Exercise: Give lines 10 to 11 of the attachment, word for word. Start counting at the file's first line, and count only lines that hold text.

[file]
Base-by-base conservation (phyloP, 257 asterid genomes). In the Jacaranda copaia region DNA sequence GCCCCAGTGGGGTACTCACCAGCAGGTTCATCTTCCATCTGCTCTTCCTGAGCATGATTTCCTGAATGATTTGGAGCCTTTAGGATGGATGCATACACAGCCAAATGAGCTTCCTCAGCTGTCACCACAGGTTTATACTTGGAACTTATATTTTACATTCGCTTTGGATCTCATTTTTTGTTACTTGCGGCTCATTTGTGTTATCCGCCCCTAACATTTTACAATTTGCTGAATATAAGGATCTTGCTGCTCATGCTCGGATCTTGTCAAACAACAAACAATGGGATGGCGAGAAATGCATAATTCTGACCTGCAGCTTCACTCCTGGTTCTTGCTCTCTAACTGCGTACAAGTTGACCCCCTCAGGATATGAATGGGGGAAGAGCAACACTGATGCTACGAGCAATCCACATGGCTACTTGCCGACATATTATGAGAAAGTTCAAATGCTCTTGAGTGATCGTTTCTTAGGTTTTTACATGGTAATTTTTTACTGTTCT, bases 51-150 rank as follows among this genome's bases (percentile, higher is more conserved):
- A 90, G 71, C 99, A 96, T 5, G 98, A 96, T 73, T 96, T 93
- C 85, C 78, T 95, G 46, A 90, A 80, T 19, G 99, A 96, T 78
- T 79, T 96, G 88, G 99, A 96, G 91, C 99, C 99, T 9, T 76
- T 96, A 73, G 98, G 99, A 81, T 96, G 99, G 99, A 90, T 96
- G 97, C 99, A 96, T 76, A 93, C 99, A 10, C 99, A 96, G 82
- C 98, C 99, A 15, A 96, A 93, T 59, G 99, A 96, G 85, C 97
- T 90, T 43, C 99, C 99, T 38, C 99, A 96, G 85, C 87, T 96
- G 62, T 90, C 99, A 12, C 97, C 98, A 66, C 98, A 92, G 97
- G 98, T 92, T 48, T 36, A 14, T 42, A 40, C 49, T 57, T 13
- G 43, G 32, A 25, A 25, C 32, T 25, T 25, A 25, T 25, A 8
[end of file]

- G 98, T 92, T 48, T 36, A 14, T 42, A 40, C 49, T 57, T 13
- G 43, G 32, A 25, A 25, C 32, T 25, T 25, A 25, T 25, A 8